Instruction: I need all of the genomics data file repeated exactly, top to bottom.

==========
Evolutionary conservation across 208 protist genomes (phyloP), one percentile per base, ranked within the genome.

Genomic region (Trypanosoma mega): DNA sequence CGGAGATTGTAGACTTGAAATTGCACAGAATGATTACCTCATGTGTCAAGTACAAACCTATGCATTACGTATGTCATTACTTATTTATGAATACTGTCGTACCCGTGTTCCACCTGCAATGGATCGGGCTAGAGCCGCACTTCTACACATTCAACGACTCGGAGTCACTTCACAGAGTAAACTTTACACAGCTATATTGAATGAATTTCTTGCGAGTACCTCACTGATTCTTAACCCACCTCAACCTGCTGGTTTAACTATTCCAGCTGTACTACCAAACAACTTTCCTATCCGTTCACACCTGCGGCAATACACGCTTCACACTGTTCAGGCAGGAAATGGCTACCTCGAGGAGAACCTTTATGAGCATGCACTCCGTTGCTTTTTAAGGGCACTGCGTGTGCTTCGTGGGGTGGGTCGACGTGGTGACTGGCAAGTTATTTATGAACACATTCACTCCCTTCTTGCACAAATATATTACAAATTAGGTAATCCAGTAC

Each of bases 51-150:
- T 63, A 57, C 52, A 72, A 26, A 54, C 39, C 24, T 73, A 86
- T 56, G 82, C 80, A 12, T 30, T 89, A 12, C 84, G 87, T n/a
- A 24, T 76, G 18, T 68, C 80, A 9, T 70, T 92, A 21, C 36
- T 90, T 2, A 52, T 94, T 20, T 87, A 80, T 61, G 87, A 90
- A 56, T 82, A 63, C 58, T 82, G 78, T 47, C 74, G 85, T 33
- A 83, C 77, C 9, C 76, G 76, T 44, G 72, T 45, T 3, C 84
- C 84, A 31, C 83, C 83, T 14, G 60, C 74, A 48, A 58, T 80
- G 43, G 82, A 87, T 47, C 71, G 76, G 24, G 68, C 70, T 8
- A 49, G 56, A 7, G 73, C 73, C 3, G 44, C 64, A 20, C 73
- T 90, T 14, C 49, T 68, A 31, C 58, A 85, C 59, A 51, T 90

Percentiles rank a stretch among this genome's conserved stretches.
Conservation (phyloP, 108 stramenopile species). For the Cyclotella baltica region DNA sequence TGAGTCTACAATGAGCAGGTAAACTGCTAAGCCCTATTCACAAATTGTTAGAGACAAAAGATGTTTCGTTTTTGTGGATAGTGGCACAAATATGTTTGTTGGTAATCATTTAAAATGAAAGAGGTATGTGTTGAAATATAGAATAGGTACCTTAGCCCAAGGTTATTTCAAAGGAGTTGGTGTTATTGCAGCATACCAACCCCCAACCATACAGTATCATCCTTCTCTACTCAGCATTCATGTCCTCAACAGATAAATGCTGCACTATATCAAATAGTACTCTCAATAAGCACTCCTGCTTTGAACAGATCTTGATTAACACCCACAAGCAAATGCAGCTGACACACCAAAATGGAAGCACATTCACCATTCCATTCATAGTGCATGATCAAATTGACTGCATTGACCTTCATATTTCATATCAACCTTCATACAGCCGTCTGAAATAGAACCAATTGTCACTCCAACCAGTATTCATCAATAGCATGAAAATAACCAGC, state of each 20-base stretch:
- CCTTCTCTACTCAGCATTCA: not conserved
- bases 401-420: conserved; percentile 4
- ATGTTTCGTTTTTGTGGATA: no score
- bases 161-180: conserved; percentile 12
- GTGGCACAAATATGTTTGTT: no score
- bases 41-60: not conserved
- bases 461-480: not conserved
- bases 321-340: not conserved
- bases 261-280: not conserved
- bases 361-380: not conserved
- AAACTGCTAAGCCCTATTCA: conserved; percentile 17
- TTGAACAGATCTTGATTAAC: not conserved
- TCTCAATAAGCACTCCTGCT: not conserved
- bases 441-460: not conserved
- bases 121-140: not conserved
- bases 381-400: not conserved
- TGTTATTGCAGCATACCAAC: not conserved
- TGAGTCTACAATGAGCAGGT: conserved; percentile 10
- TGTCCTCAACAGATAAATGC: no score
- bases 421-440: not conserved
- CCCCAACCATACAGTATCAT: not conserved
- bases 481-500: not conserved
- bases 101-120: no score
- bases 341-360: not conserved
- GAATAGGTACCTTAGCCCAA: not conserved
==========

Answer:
Evolutionary conservation across 208 protist genomes (phyloP), one percentile per base, ranked within the genome.

Genomic region (Trypanosoma mega): DNA sequence CGGAGATTGTAGACTTGAAATTGCACAGAATGATTACCTCATGTGTCAAGTACAAACCTATGCATTACGTATGTCATTACTTATTTATGAATACTGTCGTACCCGTGTTCCACCTGCAATGGATCGGGCTAGAGCCGCACTTCTACACATTCAACGACTCGGAGTCACTTCACAGAGTAAACTTTACACAGCTATATTGAATGAATTTCTTGCGAGTACCTCACTGATTCTTAACCCACCTCAACCTGCTGGTTTAACTATTCCAGCTGTACTACCAAACAACTTTCCTATCCGTTCACACCTGCGGCAATACACGCTTCACACTGTTCAGGCAGGAAATGGCTACCTCGAGGAGAACCTTTATGAGCATGCACTCCGTTGCTTTTTAAGGGCACTGCGTGTGCTTCGTGGGGTGGGTCGACGTGGTGACTGGCAAGTTATTTATGAACACATTCACTCCCTTCTTGCACAAATATATTACAAATTAGGTAATCCAGTAC

Each of bases 51-150:
- T 63, A 57, C 52, A 72, A 26, A 54, C 39, C 24, T 73, A 86
- T 56, G 82, C 80, A 12, T 30, T 89, A 12, C 84, G 87, T n/a
- A 24, T 76, G 18, T 68, C 80, A 9, T 70, T 92, A 21, C 36
- T 90, T 2, A 52, T 94, T 20, T 87, A 80, T 61, G 87, A 90
- A 56, T 82, A 63, C 58, T 82, G 78, T 47, C 74, G 85, T 33
- A 83, C 77, C 9, C 76, G 76, T 44, G 72, T 45, T 3, C 84
- C 84, A 31, C 83, C 83, T 14, G 60, C 74, A 48, A 58, T 80
- G 43, G 82, A 87, T 47, C 71, G 76, G 24, G 68, C 70, T 8
- A 49, G 56, A 7, G 73, C 73, C 3, G 44, C 64, A 20, C 73
- T 90, T 14, C 49, T 68, A 31, C 58, A 85, C 59, A 51, T 90

Percentiles rank a stretch among this genome's conserved stretches.
Conservation (phyloP, 108 stramenopile species). For the Cyclotella baltica region DNA sequence TGAGTCTACAATGAGCAGGTAAACTGCTAAGCCCTATTCACAAATTGTTAGAGACAAAAGATGTTTCGTTTTTGTGGATAGTGGCACAAATATGTTTGTTGGTAATCATTTAAAATGAAAGAGGTATGTGTTGAAATATAGAATAGGTACCTTAGCCCAAGGTTATTTCAAAGGAGTTGGTGTTATTGCAGCATACCAACCCCCAACCATACAGTATCATCCTTCTCTACTCAGCATTCATGTCCTCAACAGATAAATGCTGCACTATATCAAATAGTACTCTCAATAAGCACTCCTGCTTTGAACAGATCTTGATTAACACCCACAAGCAAATGCAGCTGACACACCAAAATGGAAGCACATTCACCATTCCATTCATAGTGCATGATCAAATTGACTGCATTGACCTTCATATTTCATATCAACCTTCATACAGCCGTCTGAAATAGAACCAATTGTCACTCCAACCAGTATTCATCAATAGCATGAAAATAACCAGC, state of each 20-base stretch:
- CCTTCTCTACTCAGCATTCA: not conserved
- bases 401-420: conserved; percentile 4
- ATGTTTCGTTTTTGTGGATA: no score
- bases 161-180: conserved; percentile 12
- GTGGCACAAATATGTTTGTT: no score
- bases 41-60: not conserved
- bases 461-480: not conserved
- bases 321-340: not conserved
- bases 261-280: not conserved
- bases 361-380: not conserved
- AAACTGCTAAGCCCTATTCA: conserved; percentile 17
- TTGAACAGATCTTGATTAAC: not conserved
- TCTCAATAAGCACTCCTGCT: not conserved
- bases 441-460: not conserved
- bases 121-140: not conserved
- bases 381-400: not conserved
- TGTTATTGCAGCATACCAAC: not conserved
- TGAGTCTACAATGAGCAGGT: conserved; percentile 10
- TGTCCTCAACAGATAAATGC: no score
- bases 421-440: not conserved
- CCCCAACCATACAGTATCAT: not conserved
- bases 481-500: not conserved
- bases 101-120: no score
- bases 341-360: not conserved
- GAATAGGTACCTTAGCCCAA: not conserved